When the Best Man for the Job is a Woman: Kathyrn Bigelow and ZD30

 

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When the best man for the job is a woman, just sit back and enjoy the show.

 

Kathryn Bigelow, in following up her 2008 film, The Hurt Locker, creates a film in Zero Dark Thirty that speaks as much about the killing of Bin Laden as it does about Bigelow’s place in the movie industry.

 

One of the main points articulated in ZD30 is that the act of shooting Bin Laden was only a small part of the many things that needed to happen for the United States government to achieve its aim in killing one of the world’s renown terrorist leaders: directives needed to be issued, intel had to be acquired, helicopters needed piloting, and Seal Team Six needed to eliminate the prime target. Against the backdrop of combat, intelligence played an important role in Bigelow’s ZD30.

 

The role of intelligence funnels through the character Maya, renamed from her real-life counterpart in order to protect the identity of the mission’s most important member, a young, female CIA officer. Maya represents the proto-protagonist of our age, the un-othered, rational female. Maya’s foil, another handsome, yet less rational version of herself, dies from eschewing protocol for gut-level trust. In killing Maya’s foil off, Bigelow presents a straight-and-narrow path for a woman of authority: the unothered, rational female must strictly adhere to the rules of the game in order to compete successfully  in the world of men. In presenting Maya as a successful player, Bigelow also presents herself, a woman competing successfully in a male arena.

 

Although the 60 Minutes interview with Mark Owen obviates the need trip to the local cineplex, the additional medium of the Bin Laden assassination corroborates with ZD30 in portraying the female CIA agent, as an important and remarkable aspect of the mission’s success. What’s even more remarkable is that ZD30 and the Owen interview each seek to portray the agent’s gender as unremarkable. With No Easy Day and The Hurt Locker under her belt, future success for Bigelow will be increasingly unremarkable. When the best man for the job is a woman, just sit back and enjoy the show.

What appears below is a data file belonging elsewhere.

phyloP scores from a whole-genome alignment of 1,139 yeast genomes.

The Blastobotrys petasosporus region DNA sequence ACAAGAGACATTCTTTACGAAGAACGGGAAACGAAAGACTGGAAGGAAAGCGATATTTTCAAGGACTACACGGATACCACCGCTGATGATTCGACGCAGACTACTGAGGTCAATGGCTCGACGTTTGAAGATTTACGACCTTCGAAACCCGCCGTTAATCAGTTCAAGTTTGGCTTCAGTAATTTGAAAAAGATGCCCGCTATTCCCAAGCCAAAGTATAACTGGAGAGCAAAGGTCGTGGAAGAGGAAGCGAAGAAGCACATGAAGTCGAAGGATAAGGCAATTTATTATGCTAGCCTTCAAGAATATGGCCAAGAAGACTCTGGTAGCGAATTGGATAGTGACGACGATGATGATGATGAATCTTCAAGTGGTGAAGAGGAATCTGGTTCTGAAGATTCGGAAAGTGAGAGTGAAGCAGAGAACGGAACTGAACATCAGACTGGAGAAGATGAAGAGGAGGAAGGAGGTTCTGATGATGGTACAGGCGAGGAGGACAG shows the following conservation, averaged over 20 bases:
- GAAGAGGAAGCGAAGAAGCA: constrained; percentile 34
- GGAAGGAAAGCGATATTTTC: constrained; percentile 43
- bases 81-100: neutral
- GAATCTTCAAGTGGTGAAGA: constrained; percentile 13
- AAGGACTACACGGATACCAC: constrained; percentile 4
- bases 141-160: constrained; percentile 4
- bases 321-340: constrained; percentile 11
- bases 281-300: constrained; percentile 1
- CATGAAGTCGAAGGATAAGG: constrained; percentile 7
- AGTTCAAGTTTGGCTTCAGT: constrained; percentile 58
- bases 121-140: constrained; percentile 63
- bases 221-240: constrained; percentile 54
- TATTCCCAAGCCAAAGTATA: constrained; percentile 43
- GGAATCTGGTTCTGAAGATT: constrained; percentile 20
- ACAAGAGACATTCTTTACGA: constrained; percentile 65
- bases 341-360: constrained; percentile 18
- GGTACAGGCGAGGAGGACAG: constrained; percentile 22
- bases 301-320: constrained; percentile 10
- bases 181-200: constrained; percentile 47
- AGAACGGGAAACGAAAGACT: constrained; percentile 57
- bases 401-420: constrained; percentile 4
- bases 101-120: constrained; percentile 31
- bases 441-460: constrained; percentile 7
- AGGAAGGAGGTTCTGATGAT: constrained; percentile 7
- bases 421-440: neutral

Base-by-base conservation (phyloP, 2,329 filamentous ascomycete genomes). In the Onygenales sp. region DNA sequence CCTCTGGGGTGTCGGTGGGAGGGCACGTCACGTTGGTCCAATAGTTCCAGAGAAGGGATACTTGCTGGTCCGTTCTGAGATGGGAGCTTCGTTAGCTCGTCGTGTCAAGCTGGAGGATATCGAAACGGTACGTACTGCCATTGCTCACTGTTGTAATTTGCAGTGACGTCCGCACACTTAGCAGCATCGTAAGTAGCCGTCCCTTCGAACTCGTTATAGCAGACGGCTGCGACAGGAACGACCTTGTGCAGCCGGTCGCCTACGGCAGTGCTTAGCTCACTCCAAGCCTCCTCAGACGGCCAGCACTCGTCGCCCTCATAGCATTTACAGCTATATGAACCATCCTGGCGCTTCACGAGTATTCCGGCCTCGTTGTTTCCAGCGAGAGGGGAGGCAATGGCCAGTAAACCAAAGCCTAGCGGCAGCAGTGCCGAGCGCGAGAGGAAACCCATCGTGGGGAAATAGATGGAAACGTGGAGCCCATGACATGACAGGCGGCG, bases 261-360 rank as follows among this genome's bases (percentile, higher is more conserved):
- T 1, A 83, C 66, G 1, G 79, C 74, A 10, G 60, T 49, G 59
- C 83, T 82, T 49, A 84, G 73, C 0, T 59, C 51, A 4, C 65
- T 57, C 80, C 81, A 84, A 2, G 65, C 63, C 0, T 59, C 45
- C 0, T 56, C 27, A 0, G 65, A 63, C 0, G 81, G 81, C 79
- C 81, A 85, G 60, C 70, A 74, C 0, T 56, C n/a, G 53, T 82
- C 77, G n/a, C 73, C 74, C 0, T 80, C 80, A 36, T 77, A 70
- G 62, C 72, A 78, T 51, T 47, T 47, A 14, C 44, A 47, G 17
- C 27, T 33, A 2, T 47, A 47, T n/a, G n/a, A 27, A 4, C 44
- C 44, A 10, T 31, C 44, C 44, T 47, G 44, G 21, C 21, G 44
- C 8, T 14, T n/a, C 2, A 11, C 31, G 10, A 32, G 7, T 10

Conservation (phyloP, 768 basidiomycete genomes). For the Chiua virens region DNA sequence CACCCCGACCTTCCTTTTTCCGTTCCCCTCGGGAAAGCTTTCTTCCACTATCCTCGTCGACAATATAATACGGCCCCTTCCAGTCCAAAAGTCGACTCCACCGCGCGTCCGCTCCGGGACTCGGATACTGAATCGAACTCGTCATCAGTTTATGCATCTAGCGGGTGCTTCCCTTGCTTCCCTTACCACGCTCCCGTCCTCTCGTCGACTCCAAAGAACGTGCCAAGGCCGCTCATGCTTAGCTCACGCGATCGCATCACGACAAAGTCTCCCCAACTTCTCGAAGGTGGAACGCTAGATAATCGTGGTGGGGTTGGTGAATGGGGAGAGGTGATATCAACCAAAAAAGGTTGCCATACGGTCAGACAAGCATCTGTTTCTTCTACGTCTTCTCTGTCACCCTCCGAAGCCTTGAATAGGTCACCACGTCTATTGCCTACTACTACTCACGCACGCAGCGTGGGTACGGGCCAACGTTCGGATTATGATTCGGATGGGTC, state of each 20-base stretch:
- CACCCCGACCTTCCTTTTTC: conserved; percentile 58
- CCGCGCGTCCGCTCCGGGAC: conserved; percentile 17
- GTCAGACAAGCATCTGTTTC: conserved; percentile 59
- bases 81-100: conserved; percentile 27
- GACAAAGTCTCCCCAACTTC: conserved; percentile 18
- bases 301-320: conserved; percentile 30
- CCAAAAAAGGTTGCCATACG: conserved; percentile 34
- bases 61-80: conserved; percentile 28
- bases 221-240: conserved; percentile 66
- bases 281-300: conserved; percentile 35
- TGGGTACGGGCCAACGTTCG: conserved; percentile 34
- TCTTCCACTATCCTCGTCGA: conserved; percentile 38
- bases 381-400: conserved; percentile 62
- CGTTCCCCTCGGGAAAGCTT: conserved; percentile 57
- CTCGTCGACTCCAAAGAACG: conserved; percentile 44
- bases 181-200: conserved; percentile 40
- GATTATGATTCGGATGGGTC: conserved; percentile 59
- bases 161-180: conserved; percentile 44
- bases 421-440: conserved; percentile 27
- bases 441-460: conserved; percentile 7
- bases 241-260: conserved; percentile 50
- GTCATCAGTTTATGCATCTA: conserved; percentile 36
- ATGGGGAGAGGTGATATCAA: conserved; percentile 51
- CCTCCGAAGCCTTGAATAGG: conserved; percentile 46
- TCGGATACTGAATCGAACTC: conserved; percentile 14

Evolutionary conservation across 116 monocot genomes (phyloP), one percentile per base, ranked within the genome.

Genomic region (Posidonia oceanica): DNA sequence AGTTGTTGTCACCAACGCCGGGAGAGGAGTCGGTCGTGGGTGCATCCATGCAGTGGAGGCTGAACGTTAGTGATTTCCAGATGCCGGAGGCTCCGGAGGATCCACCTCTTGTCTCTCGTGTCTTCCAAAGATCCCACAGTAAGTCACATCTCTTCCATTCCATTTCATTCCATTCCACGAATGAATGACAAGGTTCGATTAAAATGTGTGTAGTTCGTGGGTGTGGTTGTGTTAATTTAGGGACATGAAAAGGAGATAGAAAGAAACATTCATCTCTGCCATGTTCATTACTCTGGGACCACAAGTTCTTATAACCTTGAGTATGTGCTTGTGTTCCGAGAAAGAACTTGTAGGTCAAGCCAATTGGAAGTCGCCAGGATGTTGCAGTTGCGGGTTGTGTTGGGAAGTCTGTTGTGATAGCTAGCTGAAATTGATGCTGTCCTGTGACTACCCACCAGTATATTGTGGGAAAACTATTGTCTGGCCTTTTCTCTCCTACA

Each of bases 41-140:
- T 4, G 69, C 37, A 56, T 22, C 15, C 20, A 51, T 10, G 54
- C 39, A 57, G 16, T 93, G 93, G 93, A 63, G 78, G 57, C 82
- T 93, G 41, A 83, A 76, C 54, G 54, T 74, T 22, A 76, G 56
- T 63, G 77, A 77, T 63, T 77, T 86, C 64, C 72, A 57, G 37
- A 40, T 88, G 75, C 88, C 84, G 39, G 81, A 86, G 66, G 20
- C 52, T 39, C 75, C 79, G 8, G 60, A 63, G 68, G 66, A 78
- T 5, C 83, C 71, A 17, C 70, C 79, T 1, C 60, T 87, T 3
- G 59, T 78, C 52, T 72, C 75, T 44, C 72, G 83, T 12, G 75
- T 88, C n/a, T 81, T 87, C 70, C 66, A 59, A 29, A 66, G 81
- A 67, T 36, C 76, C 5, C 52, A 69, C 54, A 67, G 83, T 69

Photo–Flickr/DoctorSerone

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About Blake Pynnonen

Blake Pynnonen is a writer, student, and educator, living and working in Ann Arbor, Michigan. He writes for GRE Question of the Day . He has previously taught English in Korea, where, on the plane ride over, he started learning the language.

Comments

  1. “In killing Maya’s foil off, Bigelow presents a straight-and-narrow path for a woman of authority: the unothered, rational female must strictly adhere to the rules of the game in order to compete successfully in the world of men. In presenting Maya as a successful player, Bigelow also presents herself, a woman competing successfully in a male arena.”

    That – along with the title – recall the radical feminist ideology of the 70s. It is a cramped, narrow, divisive and self-pitying view of the world. It only serves to reduce the serious topic, and person, to an ideological battle. And it is no compliment to Bigelow.

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